TABLE IX______________________________________Gel Formulation Containing1,4-BenzoquinoneTime Viscosity*(Hrs.) (cp)______________________________________0.5 451.0 301.5 902.0 2302.5 3403.0 4203.5 4904.0 5404.5 570______________________________________ *The viscosity of the 1,4benzoquinone gel leveled off at 600 cp for the last two hours in a 7.5 hour run at 325° F.
This example illustrates the operability of hydroquinone in the inventive process. Gel formulation and test procedures were essentially the same as described in Example VIII. The runs (41-43) in Table X involving the use of resorcinol, catechol, and phenol are included for comparison.
TABLE X__________________________________________________________________________Gel Formation Containing HydroquinoneRun PhenolicNo. Component* Viscosity (cp)/Time (hours)__________________________________________________________________________41a Resorcinol 50/0.5 950/1.0 2000+ /1.5 1700/2.0 1270/2.5 NMb NMb NMb NMb42c Catechol 40/0.5 35/1.0 1340/1.5 1750/2.0 1880/2.5 1880/3.0 1870/3.5 1980/4.0 2000/4.543c Phenol 50/0.5 35/1.0 260/1.5 1000/2.0 1000/2.5 1000/3.0 1000/3.5 960/4.0 900/4.544c Hydroquinone 40/0.5 25/1.0 100/1.5 310/2.0 770/2.5 1100/3.0 1220/3.5 1250/4.0 1350/4.5__________________________________________________________________________ *Approximately 1,000 ppm phenolic component was used in Runs 41, 42, and 44 whereas 2,000 ppm phenolic component was used in Run 43 since phenol contains only one hydroxyl group per molecule. a Gelation started after 42 minutes of heating (ca.205° F.). b NM represents not measured. c Gelation started after 55 minutes of heating (ca.275° F.)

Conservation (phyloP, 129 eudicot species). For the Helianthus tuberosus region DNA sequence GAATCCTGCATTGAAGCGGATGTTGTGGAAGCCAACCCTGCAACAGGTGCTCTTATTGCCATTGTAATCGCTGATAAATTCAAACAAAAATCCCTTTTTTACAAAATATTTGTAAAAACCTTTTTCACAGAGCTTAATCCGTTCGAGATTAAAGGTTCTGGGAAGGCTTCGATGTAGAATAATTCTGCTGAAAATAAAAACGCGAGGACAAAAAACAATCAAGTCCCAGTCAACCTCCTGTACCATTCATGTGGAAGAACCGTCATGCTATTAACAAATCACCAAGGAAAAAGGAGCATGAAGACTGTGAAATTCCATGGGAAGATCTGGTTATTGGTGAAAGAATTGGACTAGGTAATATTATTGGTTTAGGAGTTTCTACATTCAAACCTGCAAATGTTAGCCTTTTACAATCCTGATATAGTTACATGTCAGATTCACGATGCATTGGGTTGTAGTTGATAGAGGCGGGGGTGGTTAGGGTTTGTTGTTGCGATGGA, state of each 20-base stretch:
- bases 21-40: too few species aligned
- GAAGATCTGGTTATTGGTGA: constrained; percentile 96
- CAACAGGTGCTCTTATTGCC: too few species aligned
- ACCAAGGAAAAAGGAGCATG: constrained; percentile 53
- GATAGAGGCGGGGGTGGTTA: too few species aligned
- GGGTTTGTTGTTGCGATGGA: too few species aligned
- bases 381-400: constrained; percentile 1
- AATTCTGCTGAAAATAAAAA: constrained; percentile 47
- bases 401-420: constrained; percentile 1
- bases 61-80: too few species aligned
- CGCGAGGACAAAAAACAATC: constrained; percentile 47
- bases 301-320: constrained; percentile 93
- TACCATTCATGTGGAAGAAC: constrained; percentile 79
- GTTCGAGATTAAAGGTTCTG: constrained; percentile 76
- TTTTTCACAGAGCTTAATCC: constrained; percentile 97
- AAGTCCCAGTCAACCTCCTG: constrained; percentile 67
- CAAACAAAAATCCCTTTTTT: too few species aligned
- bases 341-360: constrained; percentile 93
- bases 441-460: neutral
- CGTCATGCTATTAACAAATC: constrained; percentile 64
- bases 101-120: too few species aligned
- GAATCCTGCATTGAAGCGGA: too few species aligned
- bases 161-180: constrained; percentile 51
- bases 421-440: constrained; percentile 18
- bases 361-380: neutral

The results in Table X illustrate that the hydroquinone system gave a slower gelling rate but the gel appeared more stable at temperatures in the 325° F. range than similar gels containing resorcinol and phenol. The catechol system was likewise slower in gelling but displayed somewhat higher viscosity up to 4.5 hours than did even the hydroquinone system.
This example illustrates the operability of sulfomethylated quebracho (DSM=10) and quebracho as gelling agents in the inventive process. Gel formulations and test procedures were essentially the same as described in Example VIII. The results are shown in Table XI. Attention is called to a slightly different procedure for quebracho: quebracho was dispersed in hot tap water, then the polyacrylamide (Reten 420) was added and allowed to hydrate before the other components were added.